When the Ronald Tutor Campus Center opens its doors in August, graduate students will finally have their own place to go — a new 3,000-square foot lounge that the Graduate and Professional Student Senate has decided to purchase.
GPSS voted earlier this week to spend $200,000 over the course of the next five years to name a lounge on the fourth floor of the new campus center. Though there was debate about whether the cost was worth it, the decision ultimately passed with a slim majority.
GPSS President Johannes Schmitt said he started exploring the possibility of purchasing the lounge with USC Student Affairs last semester.
He said he went in wanting to find some place for graduate students in the new building and was surprised by the administration’s swift response in offering them a space to call their own.
For five yearly payments of $40,000, the GPSS obtains naming rights for the lounge, allowing GPSS to name the space “The Graduate Student Lounge” and dedicate it to all graduate and professional students at USC.
Schmitt said he hopes naming the lounge will encourage graduate students to use it as a common space.
“There’s this problem of visibility of graduate students,” Schmitt said. “Every graduate program individually has a lounge within their department, but we want to encourage [graduate students] to come out of their comfort zone.”
Schmitt presented his proposal to the Senate on Monday night. Patrick Bailey, executive director of Student Life and Involvement, also spoke to the Senate, discussing a recent survey that revealed most USC graduate students sit in their cars between classes.
“Graduates at large have nothing specifically to themselves,” said Abhinav Chandran, public relations chair for GPSS. “Undergraduates have places to go. I know people who just do their work in Leavey, spend time in Leavey — having a place specifically for us, we’ve never had that before.”
Deborshi Saha, a graduate student studying computer science, said the lounge will be particularly useful for international students.
“I think a lounge would help international students meet local students,” Saha said. “Most graduate students I know go to the library or Burger King or the UV between classes.”
Some graduate students, however, think spending money to name the lounge was not a smart investment.
“Personally, I think we shouldn’t waste money [on naming the lounge],” GPSS Senator Sean Taitt, a first-year graduate student with the USC School of Social Work, said.
Taitt was one of several students to speak out against the proposal during the meeting.
“It’s another forum for networking, but it’s going to cost future graduate students more to pay for the building,” he said. “It takes away from others later on.”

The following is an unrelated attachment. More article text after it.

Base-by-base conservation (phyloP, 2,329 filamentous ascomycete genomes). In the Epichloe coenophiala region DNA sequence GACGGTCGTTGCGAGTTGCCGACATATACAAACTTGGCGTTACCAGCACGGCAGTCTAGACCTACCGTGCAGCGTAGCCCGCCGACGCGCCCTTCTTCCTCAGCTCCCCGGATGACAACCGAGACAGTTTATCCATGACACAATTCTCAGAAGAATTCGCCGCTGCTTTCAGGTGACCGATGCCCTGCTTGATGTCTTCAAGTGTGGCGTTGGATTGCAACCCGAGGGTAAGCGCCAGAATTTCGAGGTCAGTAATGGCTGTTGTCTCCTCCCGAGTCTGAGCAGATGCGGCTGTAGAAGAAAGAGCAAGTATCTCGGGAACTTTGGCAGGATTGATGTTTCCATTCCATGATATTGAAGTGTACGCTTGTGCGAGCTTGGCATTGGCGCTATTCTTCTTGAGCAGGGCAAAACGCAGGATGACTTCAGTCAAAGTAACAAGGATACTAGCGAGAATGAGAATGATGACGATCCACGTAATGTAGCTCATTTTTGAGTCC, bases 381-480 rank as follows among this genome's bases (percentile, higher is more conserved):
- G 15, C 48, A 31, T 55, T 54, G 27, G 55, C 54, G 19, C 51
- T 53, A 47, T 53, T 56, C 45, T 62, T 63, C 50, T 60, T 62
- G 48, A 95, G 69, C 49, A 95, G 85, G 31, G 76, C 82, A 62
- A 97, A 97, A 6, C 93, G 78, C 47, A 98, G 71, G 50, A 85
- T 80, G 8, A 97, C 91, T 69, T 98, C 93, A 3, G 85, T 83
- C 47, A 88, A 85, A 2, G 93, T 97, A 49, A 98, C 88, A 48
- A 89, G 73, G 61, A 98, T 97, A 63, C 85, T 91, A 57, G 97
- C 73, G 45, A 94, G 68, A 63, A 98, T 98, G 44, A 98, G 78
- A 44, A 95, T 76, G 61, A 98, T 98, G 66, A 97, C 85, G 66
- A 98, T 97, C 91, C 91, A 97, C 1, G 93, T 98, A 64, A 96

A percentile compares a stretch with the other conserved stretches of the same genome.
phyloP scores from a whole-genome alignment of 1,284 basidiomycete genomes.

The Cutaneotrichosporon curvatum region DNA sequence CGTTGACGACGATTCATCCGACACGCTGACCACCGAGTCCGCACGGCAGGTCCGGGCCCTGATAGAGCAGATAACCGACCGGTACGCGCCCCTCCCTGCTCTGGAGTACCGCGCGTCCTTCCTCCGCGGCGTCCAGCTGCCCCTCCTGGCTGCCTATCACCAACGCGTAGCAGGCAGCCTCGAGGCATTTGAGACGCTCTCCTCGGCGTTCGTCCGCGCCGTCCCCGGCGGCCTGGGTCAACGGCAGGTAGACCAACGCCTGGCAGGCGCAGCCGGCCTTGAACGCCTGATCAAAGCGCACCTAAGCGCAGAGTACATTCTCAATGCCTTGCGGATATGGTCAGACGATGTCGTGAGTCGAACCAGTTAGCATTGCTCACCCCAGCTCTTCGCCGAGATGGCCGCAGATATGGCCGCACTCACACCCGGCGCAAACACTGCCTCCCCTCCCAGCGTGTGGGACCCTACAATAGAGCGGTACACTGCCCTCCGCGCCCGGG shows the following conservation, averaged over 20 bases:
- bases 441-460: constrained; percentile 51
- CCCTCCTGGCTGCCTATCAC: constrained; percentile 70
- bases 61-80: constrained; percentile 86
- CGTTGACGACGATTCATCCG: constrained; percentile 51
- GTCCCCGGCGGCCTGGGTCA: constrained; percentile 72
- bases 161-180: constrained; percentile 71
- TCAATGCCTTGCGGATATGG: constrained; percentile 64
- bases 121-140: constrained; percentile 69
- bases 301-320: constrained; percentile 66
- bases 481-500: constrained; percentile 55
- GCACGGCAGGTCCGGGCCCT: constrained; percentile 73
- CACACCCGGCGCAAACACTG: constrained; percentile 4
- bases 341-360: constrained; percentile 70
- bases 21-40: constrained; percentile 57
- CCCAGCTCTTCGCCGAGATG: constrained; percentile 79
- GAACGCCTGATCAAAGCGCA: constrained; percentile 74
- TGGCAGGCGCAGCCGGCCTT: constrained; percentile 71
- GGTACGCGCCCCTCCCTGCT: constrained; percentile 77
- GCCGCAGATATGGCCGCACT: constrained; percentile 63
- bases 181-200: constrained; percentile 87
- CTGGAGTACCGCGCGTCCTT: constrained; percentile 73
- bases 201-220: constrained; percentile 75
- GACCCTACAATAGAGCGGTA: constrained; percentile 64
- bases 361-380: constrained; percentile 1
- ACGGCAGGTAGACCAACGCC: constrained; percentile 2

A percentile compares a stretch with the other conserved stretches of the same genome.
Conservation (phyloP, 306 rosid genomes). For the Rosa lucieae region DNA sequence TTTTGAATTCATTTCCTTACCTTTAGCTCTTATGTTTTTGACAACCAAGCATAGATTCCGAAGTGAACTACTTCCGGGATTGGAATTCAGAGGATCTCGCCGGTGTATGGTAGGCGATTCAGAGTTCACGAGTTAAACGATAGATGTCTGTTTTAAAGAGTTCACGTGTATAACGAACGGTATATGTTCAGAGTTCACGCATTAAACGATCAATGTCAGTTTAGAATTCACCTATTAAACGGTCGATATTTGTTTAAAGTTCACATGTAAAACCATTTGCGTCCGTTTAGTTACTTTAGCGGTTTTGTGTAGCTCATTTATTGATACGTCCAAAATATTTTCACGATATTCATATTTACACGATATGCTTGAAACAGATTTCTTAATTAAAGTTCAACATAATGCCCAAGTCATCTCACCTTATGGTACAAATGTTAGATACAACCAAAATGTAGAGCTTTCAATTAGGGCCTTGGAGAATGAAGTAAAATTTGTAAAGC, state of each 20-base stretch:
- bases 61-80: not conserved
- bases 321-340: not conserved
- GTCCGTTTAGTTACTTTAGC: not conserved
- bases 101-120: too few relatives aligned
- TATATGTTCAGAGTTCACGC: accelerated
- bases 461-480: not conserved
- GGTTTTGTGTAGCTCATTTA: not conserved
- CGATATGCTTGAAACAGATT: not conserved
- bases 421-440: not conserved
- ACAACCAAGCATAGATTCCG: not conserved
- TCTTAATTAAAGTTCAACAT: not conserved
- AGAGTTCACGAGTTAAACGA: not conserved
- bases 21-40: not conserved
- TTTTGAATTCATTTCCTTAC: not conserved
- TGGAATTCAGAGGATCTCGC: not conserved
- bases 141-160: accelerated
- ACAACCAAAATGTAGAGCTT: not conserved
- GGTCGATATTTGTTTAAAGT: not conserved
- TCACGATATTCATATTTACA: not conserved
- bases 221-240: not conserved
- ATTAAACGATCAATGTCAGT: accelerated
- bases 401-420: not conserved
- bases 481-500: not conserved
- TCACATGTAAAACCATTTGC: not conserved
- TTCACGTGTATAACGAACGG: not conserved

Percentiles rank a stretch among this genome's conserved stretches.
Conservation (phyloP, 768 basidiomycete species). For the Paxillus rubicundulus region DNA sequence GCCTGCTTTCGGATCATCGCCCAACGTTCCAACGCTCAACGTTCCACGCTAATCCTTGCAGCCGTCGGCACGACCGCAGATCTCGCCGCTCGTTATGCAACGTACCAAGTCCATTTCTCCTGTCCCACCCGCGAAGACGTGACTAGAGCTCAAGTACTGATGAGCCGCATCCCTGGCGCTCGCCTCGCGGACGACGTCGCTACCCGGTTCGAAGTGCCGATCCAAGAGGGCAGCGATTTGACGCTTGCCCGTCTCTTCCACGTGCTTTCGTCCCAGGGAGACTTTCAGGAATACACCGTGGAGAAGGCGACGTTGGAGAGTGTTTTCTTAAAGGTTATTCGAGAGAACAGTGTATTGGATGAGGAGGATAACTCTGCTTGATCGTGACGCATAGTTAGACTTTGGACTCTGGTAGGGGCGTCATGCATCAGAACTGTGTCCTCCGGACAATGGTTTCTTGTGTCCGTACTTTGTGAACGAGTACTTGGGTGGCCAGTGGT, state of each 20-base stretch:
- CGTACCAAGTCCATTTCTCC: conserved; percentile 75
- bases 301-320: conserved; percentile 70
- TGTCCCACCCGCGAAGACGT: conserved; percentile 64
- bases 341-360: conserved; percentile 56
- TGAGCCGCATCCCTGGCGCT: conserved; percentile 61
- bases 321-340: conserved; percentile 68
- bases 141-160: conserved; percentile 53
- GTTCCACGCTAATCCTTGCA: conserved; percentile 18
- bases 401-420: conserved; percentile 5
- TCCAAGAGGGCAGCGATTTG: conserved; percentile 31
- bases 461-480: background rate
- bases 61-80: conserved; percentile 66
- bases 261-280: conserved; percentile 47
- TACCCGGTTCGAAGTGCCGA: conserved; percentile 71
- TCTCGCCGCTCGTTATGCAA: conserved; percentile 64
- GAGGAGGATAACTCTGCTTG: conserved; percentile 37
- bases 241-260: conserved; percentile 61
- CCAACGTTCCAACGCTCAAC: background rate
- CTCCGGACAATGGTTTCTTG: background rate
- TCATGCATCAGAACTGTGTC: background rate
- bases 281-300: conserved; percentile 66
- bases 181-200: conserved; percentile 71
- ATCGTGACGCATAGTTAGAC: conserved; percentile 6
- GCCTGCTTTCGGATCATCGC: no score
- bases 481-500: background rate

One student senate member called out, “If it’s called the Barack Obama lounge, can I still use it? I don’t get why we need to name it.”
But Schmitt believes the name will encourage graduate students to “linger on and be there” and might help “foster a more prominent, unified graduate student community” on the campus.
Additional criticism of the proposal addressed the fact that the lounge will not actually be for the exclusive use of graduate students; as a common space in the campus center, it will be open to all students. Schmitt pointed out the potential benefits of the situation.
“Undergraduates should know there’s a place on the fourth floor they can go to ask questions or meet graduate students,” he said.
Schmitt said, though it seems like a lot of money, some students may not understand how large this year’s GPSS budget is.
In fall 2009, the graduate programming fee — which enables graduate students to attend and benefit from GPSS programs — was expanded to include all students taking less than six units. This expansion has generated approximately $200,000 in additional funds available to GPSS this year. Of this, 80 percent must go toward the GPSS travel grant fund. GPSS plans to make the payments for the lounge from left-over money in this fund.
Schmitt said he thinks this is an important step for graduate students.
“Undergraduates have so many opportunities to be a part of that Trojan experience,” Schmitt said. “I don’t think that Trojan experience exists for graduate students as much. Most graduate students, I think, would be interested in having more going on at the graduate community level, and I think The Graduate Student Lounge may help with that.”